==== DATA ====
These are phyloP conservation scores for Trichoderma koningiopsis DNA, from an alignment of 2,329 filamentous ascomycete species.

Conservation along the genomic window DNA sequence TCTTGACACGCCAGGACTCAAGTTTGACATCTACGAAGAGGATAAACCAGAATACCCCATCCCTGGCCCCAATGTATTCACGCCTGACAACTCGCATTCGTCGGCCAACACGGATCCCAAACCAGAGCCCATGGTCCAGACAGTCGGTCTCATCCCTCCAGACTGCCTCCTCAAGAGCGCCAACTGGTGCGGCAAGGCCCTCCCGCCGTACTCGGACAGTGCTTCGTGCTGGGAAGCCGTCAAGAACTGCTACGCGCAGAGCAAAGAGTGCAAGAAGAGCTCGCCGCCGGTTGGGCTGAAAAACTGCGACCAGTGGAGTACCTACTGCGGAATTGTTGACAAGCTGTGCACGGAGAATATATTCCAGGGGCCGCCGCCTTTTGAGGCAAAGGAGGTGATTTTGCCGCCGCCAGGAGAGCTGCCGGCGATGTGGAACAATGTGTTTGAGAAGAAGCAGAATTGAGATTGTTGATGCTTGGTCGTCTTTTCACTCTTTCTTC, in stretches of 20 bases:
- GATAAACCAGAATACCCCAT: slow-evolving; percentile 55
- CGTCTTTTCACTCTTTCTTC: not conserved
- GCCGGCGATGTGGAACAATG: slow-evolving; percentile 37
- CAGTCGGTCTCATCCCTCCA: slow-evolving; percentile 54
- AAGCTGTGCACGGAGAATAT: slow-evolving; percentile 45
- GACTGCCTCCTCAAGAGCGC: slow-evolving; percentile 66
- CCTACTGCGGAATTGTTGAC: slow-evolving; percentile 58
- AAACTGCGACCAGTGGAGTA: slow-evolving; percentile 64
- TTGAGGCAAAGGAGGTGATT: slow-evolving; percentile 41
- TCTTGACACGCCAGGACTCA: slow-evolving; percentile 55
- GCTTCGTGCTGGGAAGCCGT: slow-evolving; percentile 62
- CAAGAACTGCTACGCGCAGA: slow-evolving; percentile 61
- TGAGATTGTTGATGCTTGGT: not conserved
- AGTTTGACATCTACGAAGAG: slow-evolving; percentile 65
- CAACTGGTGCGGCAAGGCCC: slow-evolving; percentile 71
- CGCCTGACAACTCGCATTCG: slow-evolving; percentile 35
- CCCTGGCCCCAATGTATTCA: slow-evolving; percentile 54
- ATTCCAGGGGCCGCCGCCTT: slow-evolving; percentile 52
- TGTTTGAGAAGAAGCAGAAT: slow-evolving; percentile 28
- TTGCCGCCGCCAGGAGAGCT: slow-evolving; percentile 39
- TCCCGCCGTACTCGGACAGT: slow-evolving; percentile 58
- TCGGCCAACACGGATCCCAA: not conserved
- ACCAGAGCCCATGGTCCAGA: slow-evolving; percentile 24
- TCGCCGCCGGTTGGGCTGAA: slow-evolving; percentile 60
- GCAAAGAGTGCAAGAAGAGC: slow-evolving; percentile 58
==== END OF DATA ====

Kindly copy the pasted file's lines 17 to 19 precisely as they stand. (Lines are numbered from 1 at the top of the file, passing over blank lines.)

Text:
- CAACTGGTGCGGCAAGGCCC: slow-evolving; percentile 71
- CGCCTGACAACTCGCATTCG: slow-evolving; percentile 35
- CCCTGGCCCCAATGTATTCA: slow-evolving; percentile 54